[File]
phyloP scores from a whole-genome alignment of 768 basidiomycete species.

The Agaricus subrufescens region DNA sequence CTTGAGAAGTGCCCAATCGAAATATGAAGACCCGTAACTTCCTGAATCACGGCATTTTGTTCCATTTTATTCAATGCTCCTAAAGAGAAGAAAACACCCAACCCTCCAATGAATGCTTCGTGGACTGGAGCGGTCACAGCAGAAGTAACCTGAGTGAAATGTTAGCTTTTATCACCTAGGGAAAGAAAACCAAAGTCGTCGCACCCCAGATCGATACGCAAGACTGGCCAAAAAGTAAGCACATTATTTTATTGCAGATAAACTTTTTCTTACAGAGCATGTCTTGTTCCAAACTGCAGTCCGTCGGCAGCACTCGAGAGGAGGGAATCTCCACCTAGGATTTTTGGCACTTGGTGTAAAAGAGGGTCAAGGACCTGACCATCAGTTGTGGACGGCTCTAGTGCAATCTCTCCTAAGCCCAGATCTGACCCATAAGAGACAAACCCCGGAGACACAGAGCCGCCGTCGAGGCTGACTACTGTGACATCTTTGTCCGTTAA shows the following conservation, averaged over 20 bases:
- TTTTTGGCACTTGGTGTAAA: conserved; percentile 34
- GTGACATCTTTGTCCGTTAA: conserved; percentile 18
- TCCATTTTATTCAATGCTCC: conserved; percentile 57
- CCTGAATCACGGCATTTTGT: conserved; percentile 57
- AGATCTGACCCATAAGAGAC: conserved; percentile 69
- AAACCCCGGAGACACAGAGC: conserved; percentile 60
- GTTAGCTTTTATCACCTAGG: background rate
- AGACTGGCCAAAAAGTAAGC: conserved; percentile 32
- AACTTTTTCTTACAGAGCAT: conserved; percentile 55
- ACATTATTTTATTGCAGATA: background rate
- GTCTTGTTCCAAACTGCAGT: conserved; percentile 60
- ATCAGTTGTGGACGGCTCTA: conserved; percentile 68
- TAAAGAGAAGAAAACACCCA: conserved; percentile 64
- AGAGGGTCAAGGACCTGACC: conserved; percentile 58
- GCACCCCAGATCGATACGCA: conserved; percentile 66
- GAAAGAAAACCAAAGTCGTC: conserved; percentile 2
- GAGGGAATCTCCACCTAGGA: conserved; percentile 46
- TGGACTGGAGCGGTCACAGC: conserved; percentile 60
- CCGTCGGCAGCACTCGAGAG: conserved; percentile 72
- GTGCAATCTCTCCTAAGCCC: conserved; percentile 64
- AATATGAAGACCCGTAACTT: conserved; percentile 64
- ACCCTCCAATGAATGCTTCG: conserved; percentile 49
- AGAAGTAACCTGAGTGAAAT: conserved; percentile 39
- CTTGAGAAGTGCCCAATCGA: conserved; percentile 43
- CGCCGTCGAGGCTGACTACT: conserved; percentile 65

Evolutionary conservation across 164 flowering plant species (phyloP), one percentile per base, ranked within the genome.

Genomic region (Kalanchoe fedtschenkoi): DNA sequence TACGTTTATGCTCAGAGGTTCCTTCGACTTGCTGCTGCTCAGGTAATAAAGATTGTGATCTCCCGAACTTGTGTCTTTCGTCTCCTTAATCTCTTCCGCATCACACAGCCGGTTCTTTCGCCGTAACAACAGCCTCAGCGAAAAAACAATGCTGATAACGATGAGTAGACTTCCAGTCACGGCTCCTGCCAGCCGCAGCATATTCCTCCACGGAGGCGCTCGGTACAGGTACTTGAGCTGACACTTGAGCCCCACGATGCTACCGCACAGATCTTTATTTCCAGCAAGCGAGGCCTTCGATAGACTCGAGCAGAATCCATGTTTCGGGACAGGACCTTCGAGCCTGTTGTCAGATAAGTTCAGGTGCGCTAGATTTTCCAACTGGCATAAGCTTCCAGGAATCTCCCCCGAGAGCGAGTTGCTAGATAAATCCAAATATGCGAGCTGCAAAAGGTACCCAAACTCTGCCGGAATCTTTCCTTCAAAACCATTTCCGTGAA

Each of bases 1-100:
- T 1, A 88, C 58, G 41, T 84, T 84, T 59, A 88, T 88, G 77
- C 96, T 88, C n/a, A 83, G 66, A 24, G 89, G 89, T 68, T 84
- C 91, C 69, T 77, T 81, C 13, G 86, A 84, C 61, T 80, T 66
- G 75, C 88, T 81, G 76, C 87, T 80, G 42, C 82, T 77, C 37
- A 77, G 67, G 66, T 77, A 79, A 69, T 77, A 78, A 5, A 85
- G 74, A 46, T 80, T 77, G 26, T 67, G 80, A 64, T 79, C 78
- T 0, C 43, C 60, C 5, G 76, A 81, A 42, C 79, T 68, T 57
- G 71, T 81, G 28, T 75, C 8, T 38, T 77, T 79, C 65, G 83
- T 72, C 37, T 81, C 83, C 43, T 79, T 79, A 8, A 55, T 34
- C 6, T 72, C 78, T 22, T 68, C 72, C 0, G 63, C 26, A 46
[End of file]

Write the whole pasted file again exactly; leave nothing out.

phyloP scores from a whole-genome alignment of 768 basidiomycete species.

The Agaricus subrufescens region DNA sequence CTTGAGAAGTGCCCAATCGAAATATGAAGACCCGTAACTTCCTGAATCACGGCATTTTGTTCCATTTTATTCAATGCTCCTAAAGAGAAGAAAACACCCAACCCTCCAATGAATGCTTCGTGGACTGGAGCGGTCACAGCAGAAGTAACCTGAGTGAAATGTTAGCTTTTATCACCTAGGGAAAGAAAACCAAAGTCGTCGCACCCCAGATCGATACGCAAGACTGGCCAAAAAGTAAGCACATTATTTTATTGCAGATAAACTTTTTCTTACAGAGCATGTCTTGTTCCAAACTGCAGTCCGTCGGCAGCACTCGAGAGGAGGGAATCTCCACCTAGGATTTTTGGCACTTGGTGTAAAAGAGGGTCAAGGACCTGACCATCAGTTGTGGACGGCTCTAGTGCAATCTCTCCTAAGCCCAGATCTGACCCATAAGAGACAAACCCCGGAGACACAGAGCCGCCGTCGAGGCTGACTACTGTGACATCTTTGTCCGTTAA shows the following conservation, averaged over 20 bases:
- TTTTTGGCACTTGGTGTAAA: conserved; percentile 34
- GTGACATCTTTGTCCGTTAA: conserved; percentile 18
- TCCATTTTATTCAATGCTCC: conserved; percentile 57
- CCTGAATCACGGCATTTTGT: conserved; percentile 57
- AGATCTGACCCATAAGAGAC: conserved; percentile 69
- AAACCCCGGAGACACAGAGC: conserved; percentile 60
- GTTAGCTTTTATCACCTAGG: background rate
- AGACTGGCCAAAAAGTAAGC: conserved; percentile 32
- AACTTTTTCTTACAGAGCAT: conserved; percentile 55
- ACATTATTTTATTGCAGATA: background rate
- GTCTTGTTCCAAACTGCAGT: conserved; percentile 60
- ATCAGTTGTGGACGGCTCTA: conserved; percentile 68
- TAAAGAGAAGAAAACACCCA: conserved; percentile 64
- AGAGGGTCAAGGACCTGACC: conserved; percentile 58
- GCACCCCAGATCGATACGCA: conserved; percentile 66
- GAAAGAAAACCAAAGTCGTC: conserved; percentile 2
- GAGGGAATCTCCACCTAGGA: conserved; percentile 46
- TGGACTGGAGCGGTCACAGC: conserved; percentile 60
- CCGTCGGCAGCACTCGAGAG: conserved; percentile 72
- GTGCAATCTCTCCTAAGCCC: conserved; percentile 64
- AATATGAAGACCCGTAACTT: conserved; percentile 64
- ACCCTCCAATGAATGCTTCG: conserved; percentile 49
- AGAAGTAACCTGAGTGAAAT: conserved; percentile 39
- CTTGAGAAGTGCCCAATCGA: conserved; percentile 43
- CGCCGTCGAGGCTGACTACT: conserved; percentile 65

Evolutionary conservation across 164 flowering plant species (phyloP), one percentile per base, ranked within the genome.

Genomic region (Kalanchoe fedtschenkoi): DNA sequence TACGTTTATGCTCAGAGGTTCCTTCGACTTGCTGCTGCTCAGGTAATAAAGATTGTGATCTCCCGAACTTGTGTCTTTCGTCTCCTTAATCTCTTCCGCATCACACAGCCGGTTCTTTCGCCGTAACAACAGCCTCAGCGAAAAAACAATGCTGATAACGATGAGTAGACTTCCAGTCACGGCTCCTGCCAGCCGCAGCATATTCCTCCACGGAGGCGCTCGGTACAGGTACTTGAGCTGACACTTGAGCCCCACGATGCTACCGCACAGATCTTTATTTCCAGCAAGCGAGGCCTTCGATAGACTCGAGCAGAATCCATGTTTCGGGACAGGACCTTCGAGCCTGTTGTCAGATAAGTTCAGGTGCGCTAGATTTTCCAACTGGCATAAGCTTCCAGGAATCTCCCCCGAGAGCGAGTTGCTAGATAAATCCAAATATGCGAGCTGCAAAAGGTACCCAAACTCTGCCGGAATCTTTCCTTCAAAACCATTTCCGTGAA

Each of bases 1-100:
- T 1, A 88, C 58, G 41, T 84, T 84, T 59, A 88, T 88, G 77
- C 96, T 88, C n/a, A 83, G 66, A 24, G 89, G 89, T 68, T 84
- C 91, C 69, T 77, T 81, C 13, G 86, A 84, C 61, T 80, T 66
- G 75, C 88, T 81, G 76, C 87, T 80, G 42, C 82, T 77, C 37
- A 77, G 67, G 66, T 77, A 79, A 69, T 77, A 78, A 5, A 85
- G 74, A 46, T 80, T 77, G 26, T 67, G 80, A 64, T 79, C 78
- T 0, C 43, C 60, C 5, G 76, A 81, A 42, C 79, T 68, T 57
- G 71, T 81, G 28, T 75, C 8, T 38, T 77, T 79, C 65, G 83
- T 72, C 37, T 81, C 83, C 43, T 79, T 79, A 8, A 55, T 34
- C 6, T 72, C 78, T 22, T 68, C 72, C 0, G 63, C 26, A 46